• your marital status (married, common-law, widowed, separated, divorced or single)
  • the mailing address of your designated beneficiary
  • the name and mailing address of a person to contact in the event of incapacity

Government of Canada Pension Centre: contact information

We encourage you to visit Pension and benefits for information.

When communicating with the Pension Centre, it is important that you always provide your:

  • pension number
  • surname, first name and initials
  • address (with postal code)
  • telephone number (with area code)

Stay vigilant: Beware of calls or emails claiming to be from the Pension Centre seeking personal information.

Call Monday to Friday

1-800-561-7930 (toll-free)
8:00 a.m. to 4:00 p.m. (your local time)

Outside Canada and the United States

506-533-5800 (collect calls accepted) 8:00 a.m. to 5:00 p.m. (Atlantic time)

Telephone teletype (TTY)

506-533-5990 (collect calls accepted) 8:00 a.m. to 5:00 p.m. (Atlantic time)

Facsimile

418-566-6298

In writing

Government of Canada Pension Centre Mail Facility
PO Box 8000
Matane QC G4W 4T6

If you have comments or questions about our communication products, email us.

Note: For security reasons, please do not provide personal information by email.

Note: Some federal agencies, Crown corporations and territorial governments do not participate in the public service group benefit plans. Even if your former employer did not participate in all public service group insurance benefit plans, as a retired member you may be eligible to join these plans. To find out if you are eligible, please call the Pension Centre.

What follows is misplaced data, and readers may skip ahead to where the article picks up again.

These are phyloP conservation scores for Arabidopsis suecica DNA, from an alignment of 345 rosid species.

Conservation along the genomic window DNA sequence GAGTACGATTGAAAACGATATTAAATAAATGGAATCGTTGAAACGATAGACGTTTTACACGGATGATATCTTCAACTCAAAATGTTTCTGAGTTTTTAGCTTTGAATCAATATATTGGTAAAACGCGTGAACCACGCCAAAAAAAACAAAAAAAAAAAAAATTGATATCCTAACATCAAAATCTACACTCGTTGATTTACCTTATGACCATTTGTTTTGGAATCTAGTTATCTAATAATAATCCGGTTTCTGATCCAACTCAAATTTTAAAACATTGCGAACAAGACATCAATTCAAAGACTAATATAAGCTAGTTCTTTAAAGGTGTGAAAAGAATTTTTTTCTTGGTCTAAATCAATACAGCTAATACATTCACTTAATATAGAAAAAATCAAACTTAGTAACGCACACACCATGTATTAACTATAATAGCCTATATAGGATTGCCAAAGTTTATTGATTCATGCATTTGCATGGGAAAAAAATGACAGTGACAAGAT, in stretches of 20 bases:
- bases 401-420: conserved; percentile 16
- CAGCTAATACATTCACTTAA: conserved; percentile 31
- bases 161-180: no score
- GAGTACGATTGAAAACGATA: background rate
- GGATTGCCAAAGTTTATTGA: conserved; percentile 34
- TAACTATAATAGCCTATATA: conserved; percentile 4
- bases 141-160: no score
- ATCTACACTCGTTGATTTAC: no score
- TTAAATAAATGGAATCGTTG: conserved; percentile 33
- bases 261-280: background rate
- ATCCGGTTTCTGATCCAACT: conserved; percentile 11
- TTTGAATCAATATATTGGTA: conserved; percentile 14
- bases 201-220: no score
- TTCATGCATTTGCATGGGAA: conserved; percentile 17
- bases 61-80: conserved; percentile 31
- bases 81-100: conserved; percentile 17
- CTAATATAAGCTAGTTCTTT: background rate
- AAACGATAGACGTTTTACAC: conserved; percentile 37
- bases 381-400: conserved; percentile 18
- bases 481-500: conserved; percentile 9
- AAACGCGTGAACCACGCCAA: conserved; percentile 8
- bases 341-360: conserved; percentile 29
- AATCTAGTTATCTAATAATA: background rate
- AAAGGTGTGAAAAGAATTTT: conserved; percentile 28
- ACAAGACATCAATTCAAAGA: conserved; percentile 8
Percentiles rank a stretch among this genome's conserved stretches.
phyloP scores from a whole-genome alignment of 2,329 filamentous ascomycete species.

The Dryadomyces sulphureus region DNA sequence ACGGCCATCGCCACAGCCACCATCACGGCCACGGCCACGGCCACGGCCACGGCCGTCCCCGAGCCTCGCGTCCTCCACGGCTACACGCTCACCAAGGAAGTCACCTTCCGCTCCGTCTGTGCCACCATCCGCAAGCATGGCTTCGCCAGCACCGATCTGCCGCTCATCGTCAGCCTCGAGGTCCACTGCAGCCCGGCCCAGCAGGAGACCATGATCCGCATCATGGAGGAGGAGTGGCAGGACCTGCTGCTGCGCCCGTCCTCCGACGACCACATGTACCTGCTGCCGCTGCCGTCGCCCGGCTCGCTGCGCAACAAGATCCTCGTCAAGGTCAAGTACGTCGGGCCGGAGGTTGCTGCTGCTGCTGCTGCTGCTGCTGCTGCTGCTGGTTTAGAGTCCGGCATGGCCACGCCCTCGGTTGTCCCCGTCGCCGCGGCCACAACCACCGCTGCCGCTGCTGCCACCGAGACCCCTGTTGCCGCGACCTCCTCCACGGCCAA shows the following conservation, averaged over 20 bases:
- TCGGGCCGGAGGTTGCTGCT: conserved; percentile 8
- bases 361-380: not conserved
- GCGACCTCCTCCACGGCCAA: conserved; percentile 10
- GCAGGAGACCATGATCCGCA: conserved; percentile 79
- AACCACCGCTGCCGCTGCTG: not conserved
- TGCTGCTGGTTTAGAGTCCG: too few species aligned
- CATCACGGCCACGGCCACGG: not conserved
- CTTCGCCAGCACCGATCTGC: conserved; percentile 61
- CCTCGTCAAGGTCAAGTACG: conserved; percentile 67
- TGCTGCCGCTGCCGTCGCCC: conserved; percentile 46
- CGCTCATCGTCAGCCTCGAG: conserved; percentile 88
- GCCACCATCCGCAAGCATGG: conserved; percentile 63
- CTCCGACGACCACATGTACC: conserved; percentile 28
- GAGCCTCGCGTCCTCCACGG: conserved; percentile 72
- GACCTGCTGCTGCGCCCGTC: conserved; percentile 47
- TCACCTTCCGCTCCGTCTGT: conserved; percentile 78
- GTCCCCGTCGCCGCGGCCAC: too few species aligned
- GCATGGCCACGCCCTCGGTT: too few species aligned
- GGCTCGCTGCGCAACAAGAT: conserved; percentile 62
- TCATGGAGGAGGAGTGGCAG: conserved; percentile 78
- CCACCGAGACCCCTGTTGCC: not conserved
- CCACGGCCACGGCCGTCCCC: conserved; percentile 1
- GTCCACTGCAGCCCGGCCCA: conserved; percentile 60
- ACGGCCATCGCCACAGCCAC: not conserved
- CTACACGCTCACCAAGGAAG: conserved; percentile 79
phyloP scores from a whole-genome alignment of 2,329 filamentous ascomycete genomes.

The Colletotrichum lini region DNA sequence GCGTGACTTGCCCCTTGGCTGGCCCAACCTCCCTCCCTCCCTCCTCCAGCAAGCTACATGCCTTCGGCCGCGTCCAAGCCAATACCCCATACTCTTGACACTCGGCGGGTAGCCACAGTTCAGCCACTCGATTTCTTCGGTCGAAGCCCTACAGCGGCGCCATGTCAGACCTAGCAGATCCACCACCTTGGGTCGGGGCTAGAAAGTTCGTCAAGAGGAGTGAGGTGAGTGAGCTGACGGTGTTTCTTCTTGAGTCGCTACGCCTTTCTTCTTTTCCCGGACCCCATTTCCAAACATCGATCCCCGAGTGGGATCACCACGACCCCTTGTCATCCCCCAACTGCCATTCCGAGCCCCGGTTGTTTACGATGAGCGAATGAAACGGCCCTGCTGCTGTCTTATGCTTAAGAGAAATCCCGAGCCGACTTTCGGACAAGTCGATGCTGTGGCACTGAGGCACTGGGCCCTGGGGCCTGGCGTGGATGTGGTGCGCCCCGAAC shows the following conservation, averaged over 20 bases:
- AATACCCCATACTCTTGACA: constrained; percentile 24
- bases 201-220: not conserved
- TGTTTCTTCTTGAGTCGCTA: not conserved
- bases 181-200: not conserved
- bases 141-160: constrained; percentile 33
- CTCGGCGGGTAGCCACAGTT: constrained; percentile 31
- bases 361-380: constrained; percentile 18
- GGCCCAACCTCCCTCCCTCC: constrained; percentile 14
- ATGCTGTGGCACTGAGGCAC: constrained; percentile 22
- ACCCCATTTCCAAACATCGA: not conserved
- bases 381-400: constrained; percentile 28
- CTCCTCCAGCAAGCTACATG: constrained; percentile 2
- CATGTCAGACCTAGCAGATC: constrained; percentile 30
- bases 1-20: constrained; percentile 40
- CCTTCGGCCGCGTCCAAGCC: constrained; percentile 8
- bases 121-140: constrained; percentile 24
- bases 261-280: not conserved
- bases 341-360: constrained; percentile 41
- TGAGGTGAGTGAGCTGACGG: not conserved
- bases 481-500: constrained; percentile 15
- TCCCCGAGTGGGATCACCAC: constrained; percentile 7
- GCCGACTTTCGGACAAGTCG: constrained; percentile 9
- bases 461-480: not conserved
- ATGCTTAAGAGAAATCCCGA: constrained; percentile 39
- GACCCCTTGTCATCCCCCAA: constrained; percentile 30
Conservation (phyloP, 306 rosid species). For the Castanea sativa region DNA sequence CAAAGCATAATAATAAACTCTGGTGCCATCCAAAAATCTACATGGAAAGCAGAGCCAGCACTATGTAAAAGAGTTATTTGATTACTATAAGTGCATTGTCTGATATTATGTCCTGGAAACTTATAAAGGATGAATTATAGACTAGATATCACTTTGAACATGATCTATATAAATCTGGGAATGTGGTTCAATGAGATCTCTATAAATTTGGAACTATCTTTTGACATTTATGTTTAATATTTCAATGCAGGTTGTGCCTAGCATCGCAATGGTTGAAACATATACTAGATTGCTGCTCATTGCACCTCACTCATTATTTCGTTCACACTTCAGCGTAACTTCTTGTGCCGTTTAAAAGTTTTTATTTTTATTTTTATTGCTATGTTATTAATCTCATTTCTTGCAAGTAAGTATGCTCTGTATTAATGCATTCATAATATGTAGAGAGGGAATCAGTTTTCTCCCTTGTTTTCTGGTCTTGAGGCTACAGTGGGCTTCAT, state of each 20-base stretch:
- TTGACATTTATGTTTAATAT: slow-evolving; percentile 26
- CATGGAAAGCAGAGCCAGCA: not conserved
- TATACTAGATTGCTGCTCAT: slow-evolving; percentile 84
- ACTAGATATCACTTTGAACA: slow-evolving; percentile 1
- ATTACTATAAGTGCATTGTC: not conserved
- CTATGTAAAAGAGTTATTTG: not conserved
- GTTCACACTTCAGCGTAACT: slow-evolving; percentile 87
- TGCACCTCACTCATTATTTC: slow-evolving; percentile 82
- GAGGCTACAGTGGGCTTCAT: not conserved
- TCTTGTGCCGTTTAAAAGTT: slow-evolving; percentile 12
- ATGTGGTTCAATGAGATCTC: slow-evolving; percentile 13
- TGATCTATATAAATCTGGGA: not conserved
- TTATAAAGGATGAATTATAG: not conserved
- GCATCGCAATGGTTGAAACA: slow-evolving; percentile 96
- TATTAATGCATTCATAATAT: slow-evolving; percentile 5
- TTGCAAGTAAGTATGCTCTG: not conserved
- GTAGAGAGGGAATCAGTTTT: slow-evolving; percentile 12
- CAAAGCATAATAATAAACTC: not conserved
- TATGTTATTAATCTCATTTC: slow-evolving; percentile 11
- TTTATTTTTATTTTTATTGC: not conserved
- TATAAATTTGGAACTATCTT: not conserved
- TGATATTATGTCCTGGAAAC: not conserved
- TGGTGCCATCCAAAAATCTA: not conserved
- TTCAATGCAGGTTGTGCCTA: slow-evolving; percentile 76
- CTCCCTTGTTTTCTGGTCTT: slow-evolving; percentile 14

Disclaimer: Your Pension and Benefits Liaison newsletter is provided for information purposes only and is not a legal document on your rights and obligations. Should there be any discrepancy between the information in this document and that contained in the Public Service Superannuation Act and related regulations or other applicable laws, the legislative provisions will apply. Similarly, should there be any discrepancy between information in this document and that contained in the group insurance benefits plan provisions or insurance contracts, the plan provisions or insurance contracts will apply.

© Her Majesty the Queen in Right of Canada, represented by the President of the Treasury Board, 2018,
ISSN: 2292-261X